On Saturday morning at UNC Asheville, the Sherrill Center was filled with something other than basketball fans. Members of the community and a local doctor walked around the top floor of the center to promote heart healthy lives. Information about heart health was provided as well free blood pressure screenings.
“It’s an awesome opportunity for people to come out and get exercise as well as interact with cardiologist. They can ask any question about their heart health,” Leslie Council, event coordinator, said.
Walk with a Doc was created by David Sabgir and originated in Ohio. The program’s goal is to encourage healthy physical activity for all ages in order to prevent coronary heart disease, improve blood pressure and reduce the risk of diabetes.
Asheville Cardiology Associates, an affiliate of Mission Hospital, held their first Walk with a Doc event this year at UNCA.
Council said the program is now all over the United States and just began in Asheville last year.
“It’s free medical advice. Sometimes people don’t feel comfortable picking up the phone and calling their doctor, so this is an opportunity for that,” Council said.
Nancy Sanders and Chip Taylor, members of the Asheville community, both attended the event.
“I just wanted to walk,” Sanders said. Taylor said he was there to support her.
According to the American Heart Association’s 2011 update, heart disease related conditions were the No. 1 cause of death in the United States.
“Walking is the easiest way to be healthy,” Council said. “Just walking 30 minutes to an hour a day can decrease your risk of cancers, heart disease and other diseases that can impact your body.”
Council said little things also help for those who feel like they can not devote 30 minutes to an hour a day of exercise.
“Instead of circling the parking lot for 15 minutes to find a close parking space, just go ahead and park your car a little farther and walk. Instead of taking the elevator, take the stairs. Little stuff like that can help increase your heart function, so you can maintain a healthy heart,” Council said.
Many people think that heart disease should only be a concern for people over the age of 60, Council said, but that is not true.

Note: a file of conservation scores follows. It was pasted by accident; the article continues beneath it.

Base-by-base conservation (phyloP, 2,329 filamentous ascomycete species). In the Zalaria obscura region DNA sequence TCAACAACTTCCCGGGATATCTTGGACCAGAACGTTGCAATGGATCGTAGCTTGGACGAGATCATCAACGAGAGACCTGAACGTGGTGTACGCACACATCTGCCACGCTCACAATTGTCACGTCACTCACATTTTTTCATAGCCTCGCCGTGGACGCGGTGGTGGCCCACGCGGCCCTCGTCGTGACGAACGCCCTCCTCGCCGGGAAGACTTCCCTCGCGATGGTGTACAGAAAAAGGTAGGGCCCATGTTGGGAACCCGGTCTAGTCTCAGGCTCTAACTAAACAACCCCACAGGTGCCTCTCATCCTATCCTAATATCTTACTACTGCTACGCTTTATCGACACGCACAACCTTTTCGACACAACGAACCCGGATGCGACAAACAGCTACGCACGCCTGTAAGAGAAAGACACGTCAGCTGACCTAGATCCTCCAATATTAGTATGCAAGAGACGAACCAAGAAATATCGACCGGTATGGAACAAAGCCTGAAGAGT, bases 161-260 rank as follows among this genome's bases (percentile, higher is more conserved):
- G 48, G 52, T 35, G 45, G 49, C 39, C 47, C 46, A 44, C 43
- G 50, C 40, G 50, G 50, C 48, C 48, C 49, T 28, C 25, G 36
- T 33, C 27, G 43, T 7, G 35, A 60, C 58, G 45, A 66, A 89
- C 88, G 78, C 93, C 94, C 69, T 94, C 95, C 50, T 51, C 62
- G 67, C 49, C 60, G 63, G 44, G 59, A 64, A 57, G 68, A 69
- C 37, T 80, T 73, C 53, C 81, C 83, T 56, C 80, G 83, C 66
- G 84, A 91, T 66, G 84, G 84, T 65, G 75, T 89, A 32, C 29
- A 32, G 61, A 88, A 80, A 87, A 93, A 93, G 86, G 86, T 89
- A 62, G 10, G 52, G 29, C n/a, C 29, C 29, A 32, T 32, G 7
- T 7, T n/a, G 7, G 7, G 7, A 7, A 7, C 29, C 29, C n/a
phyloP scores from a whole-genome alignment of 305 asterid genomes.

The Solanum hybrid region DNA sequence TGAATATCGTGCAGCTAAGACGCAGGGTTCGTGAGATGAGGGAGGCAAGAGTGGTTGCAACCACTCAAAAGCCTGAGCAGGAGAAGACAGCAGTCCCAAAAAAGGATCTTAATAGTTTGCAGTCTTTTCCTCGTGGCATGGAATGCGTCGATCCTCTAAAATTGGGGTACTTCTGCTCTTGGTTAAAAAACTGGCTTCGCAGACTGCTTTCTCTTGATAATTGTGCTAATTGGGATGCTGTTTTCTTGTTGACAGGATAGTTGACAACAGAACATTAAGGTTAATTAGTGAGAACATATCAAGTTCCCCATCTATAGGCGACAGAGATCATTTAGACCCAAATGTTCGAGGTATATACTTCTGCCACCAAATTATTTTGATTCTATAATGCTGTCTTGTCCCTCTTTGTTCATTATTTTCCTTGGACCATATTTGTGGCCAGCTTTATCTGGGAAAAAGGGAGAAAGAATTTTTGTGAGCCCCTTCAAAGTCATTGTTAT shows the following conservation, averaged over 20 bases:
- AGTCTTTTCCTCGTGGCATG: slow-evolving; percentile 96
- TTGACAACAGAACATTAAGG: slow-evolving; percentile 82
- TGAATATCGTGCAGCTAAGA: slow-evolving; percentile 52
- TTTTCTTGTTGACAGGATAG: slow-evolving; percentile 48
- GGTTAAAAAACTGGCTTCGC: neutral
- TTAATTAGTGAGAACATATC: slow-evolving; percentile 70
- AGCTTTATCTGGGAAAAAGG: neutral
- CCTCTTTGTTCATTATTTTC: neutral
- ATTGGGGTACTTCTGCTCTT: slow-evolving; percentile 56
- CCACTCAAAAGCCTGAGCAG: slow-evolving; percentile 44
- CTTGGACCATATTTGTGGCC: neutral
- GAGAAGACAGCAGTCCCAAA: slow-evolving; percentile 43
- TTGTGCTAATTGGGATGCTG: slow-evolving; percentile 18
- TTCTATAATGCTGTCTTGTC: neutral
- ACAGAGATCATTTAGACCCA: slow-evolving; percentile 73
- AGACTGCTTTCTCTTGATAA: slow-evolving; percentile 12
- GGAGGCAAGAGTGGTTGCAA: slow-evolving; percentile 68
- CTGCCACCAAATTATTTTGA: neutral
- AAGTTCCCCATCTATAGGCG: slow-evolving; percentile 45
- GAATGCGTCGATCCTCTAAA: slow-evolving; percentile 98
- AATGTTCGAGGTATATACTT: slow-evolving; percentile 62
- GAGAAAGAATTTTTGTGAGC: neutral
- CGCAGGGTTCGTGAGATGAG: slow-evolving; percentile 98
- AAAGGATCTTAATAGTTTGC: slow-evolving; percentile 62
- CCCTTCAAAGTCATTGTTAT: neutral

According to the American Heart Association’s 2011 update, 14.2 percent of men between the ages of 20 and 39 and 9.7 percent of women had an occurrence of heart disease.
“Statistics show that college age students don’t exercise regularly unless they are a student athlete,” Council said.
Council said Asheville has a fitness center on every corner, but UNCA has the Sherrill Center, and students should take advantage of it.
Council also said you do not always see heart patients in the gym, because they are intimidated, but walking is realistic for everyone.
Brad Friedman, a cardiologist at Asheville Cardiology Associates, walked with the participants and answered their health questions. He also gave advice for college students and young people on their heart health.
“I think the biggest thing that college students don’t at least think of as super important, but it is, is smoking. I know that’s one of the things that a lot of college students, high school students, and young people in general do that can probably be the worst thing you do for your heart overall. Smoking is one thing you can do for your heart to ensure you’ll have a heart attack or a stroke earlier than you otherwise would,” Friedman said.
Council said stress is also a factor in a college student’s heart health.
“Another huge factor for heart disease is stress. People don’t realize that. As a college student you’re under a lot of stress, so there’s another reason to get away for 30 minutes and walk around to think or meditate and get exercise at the same time,” Council said.
Rodney Coulston, a junior at UNCA, attended the event and was more interested in the blood pressure screening than the actual exercise.
“I run at the gym every day, but I’ve never really known what my blood pressure is or what the numbers meant,” Coulston said.
Council said her organization plans to hold walks every month. When the weather starts to get warmer, Council said they hope to hold more events outside and draw in more of the public.